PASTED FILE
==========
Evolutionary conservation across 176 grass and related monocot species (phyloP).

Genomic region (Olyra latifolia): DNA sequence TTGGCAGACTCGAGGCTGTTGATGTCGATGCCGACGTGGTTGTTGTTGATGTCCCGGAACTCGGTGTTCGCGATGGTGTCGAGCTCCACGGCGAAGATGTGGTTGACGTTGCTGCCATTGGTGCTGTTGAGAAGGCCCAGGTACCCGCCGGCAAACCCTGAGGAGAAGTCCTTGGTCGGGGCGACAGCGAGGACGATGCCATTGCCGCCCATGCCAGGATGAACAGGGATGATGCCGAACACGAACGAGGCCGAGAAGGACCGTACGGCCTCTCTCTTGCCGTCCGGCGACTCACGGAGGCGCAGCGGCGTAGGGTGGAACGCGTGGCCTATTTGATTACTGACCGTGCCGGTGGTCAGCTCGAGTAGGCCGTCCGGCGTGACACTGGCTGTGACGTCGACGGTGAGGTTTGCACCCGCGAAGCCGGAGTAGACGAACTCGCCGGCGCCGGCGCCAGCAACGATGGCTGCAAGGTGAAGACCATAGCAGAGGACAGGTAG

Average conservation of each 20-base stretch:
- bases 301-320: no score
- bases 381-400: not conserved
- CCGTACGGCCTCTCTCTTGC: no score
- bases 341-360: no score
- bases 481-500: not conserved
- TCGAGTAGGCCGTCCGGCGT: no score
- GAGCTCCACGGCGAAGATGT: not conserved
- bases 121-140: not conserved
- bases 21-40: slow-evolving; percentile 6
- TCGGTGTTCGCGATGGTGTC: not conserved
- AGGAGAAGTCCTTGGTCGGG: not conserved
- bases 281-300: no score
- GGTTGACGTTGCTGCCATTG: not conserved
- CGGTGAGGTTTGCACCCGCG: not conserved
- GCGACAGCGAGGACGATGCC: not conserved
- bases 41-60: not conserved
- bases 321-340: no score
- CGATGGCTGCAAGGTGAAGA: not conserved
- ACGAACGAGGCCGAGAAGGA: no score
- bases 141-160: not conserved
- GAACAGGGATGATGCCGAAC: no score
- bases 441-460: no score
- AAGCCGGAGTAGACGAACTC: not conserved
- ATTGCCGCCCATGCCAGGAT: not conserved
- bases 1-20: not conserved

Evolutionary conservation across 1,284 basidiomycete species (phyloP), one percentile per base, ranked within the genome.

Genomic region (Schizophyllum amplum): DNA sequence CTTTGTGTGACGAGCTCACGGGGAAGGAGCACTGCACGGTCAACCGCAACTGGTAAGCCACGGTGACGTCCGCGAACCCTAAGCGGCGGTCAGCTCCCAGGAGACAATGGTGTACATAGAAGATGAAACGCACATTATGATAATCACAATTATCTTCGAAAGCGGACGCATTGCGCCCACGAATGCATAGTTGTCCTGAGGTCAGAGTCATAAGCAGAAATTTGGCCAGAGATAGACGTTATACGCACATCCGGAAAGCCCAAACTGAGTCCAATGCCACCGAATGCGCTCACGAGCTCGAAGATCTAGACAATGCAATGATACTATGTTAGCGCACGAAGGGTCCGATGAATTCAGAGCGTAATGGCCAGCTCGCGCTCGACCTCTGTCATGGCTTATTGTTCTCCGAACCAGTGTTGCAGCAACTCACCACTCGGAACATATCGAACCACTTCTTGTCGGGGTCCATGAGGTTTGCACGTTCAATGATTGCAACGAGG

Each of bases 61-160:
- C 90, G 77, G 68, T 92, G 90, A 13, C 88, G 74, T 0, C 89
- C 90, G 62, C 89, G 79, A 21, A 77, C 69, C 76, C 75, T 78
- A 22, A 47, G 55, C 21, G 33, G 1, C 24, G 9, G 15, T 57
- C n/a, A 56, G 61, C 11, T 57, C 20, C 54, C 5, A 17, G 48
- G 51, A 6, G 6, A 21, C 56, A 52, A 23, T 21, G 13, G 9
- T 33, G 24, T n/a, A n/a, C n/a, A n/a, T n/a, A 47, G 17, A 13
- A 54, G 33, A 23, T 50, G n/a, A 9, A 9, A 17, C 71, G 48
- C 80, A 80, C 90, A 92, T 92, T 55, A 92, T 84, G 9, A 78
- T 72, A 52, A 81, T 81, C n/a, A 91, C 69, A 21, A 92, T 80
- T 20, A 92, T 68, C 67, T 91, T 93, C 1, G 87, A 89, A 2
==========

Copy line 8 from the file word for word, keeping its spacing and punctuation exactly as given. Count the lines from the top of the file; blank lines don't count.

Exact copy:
- bases 481-500: not conserved